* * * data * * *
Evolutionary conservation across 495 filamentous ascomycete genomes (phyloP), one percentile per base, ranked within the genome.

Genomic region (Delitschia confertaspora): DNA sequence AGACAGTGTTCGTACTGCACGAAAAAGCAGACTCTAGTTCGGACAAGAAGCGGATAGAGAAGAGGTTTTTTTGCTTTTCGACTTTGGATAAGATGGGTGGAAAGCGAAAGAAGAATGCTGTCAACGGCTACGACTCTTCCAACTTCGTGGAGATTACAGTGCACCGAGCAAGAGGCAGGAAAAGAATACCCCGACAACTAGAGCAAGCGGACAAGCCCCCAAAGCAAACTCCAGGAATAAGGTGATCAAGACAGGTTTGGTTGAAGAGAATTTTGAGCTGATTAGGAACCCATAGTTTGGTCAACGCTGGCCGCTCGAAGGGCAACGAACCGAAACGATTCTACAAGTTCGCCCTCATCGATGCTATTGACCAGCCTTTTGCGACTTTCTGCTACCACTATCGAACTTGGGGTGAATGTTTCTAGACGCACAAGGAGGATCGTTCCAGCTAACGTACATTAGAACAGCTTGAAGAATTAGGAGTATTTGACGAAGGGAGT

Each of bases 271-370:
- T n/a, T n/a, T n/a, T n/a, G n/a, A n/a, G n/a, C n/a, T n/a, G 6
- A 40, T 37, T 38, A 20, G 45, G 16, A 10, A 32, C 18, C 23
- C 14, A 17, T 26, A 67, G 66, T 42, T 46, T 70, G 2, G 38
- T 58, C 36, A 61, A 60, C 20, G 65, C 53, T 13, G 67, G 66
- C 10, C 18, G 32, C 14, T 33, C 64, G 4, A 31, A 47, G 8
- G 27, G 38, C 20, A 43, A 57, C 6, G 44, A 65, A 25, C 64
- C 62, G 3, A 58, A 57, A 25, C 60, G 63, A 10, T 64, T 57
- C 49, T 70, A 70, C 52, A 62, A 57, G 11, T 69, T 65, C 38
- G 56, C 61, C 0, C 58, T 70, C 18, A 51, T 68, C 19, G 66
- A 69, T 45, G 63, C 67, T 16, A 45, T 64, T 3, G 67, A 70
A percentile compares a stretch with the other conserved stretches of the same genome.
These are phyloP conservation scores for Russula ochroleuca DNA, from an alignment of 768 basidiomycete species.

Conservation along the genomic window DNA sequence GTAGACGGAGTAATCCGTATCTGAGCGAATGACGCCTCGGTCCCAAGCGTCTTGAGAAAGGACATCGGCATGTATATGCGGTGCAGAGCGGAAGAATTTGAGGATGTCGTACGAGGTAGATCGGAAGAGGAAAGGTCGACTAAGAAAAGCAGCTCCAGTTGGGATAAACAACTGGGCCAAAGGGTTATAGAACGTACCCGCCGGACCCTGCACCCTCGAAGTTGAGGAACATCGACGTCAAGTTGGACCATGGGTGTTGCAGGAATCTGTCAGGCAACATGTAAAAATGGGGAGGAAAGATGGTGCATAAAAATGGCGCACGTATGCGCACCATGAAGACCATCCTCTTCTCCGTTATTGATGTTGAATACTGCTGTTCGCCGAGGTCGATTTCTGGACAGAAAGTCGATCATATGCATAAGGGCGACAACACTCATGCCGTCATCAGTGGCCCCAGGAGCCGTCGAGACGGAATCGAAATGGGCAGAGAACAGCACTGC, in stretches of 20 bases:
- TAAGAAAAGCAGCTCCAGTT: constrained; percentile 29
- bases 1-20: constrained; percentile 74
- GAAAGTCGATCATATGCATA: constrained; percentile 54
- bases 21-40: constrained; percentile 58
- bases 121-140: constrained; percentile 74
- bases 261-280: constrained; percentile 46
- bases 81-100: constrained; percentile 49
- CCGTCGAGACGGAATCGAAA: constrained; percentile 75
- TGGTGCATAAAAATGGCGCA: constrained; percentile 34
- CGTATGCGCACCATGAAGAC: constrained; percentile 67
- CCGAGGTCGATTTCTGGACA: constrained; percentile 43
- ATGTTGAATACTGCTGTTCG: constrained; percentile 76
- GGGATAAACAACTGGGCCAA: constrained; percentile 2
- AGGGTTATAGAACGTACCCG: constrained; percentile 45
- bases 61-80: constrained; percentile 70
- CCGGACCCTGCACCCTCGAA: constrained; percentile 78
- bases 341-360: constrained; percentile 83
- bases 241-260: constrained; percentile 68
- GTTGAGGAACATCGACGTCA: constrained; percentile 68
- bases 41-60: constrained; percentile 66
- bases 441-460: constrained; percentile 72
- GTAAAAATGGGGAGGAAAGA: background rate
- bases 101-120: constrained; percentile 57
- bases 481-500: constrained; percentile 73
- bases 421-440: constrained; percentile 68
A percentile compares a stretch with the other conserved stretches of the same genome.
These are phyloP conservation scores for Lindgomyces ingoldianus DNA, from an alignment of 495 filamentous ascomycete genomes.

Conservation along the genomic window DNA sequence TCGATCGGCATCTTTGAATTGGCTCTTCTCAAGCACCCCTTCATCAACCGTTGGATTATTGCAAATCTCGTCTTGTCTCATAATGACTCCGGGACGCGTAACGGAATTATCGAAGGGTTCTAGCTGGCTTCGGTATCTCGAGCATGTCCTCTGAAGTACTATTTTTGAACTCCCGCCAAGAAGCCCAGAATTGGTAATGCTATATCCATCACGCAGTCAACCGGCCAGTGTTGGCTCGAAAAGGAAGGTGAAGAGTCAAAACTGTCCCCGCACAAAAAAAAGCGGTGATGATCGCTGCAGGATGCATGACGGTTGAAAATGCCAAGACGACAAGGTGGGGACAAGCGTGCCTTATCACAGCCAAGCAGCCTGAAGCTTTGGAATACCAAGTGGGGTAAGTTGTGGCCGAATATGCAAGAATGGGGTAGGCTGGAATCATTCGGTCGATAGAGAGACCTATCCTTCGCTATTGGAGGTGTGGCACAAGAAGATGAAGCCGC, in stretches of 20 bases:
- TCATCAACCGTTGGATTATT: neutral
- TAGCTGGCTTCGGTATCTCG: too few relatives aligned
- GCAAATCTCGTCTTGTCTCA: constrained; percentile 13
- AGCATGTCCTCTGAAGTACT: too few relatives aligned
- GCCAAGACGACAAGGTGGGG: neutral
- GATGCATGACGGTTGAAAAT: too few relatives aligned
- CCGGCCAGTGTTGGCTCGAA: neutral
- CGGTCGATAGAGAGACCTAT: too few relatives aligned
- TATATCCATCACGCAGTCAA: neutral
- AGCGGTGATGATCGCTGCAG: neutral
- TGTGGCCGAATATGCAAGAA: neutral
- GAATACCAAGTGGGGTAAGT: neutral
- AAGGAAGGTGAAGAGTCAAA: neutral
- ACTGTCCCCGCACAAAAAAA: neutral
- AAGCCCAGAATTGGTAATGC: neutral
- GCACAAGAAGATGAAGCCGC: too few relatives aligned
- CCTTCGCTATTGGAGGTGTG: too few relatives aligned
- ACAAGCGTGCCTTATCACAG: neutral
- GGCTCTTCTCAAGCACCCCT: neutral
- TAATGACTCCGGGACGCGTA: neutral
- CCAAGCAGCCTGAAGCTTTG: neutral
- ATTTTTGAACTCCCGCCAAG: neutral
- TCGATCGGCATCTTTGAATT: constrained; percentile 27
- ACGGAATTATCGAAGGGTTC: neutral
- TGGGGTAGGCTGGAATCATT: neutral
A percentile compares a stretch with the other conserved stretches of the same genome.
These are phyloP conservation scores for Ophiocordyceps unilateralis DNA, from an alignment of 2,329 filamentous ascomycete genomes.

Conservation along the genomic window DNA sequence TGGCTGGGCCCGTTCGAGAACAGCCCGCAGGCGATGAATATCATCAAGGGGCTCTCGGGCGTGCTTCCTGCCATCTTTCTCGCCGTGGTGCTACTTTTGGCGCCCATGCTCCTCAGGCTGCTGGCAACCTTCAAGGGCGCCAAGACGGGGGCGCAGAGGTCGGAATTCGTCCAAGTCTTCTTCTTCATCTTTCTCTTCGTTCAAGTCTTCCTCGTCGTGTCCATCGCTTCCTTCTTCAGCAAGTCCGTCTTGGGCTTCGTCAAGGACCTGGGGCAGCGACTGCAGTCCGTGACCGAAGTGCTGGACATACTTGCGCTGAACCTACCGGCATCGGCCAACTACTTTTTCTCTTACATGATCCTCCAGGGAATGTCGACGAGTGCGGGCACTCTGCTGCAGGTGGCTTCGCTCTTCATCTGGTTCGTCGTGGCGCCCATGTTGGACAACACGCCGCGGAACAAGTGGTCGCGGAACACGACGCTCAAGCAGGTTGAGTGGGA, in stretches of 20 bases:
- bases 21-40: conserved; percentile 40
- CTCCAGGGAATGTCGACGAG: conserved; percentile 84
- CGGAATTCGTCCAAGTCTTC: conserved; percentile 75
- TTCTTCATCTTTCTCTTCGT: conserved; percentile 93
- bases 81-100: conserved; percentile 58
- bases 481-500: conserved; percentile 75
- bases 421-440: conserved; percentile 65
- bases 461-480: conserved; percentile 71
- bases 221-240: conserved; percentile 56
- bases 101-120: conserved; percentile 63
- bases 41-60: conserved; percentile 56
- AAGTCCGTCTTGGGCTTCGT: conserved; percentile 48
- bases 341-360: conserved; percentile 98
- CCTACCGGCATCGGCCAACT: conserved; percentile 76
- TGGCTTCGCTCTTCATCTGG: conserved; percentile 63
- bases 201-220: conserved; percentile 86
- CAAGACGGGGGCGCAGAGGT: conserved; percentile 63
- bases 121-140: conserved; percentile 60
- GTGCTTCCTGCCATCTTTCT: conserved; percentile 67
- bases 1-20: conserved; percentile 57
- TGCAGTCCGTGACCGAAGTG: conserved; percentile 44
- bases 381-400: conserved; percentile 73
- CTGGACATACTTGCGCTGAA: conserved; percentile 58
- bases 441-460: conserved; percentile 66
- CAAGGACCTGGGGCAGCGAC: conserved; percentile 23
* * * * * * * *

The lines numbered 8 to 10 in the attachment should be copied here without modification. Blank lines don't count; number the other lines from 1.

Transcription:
- C 10, C 18, G 32, C 14, T 33, C 64, G 4, A 31, A 47, G 8
- G 27, G 38, C 20, A 43, A 57, C 6, G 44, A 65, A 25, C 64
- C 62, G 3, A 58, A 57, A 25, C 60, G 63, A 10, T 64, T 57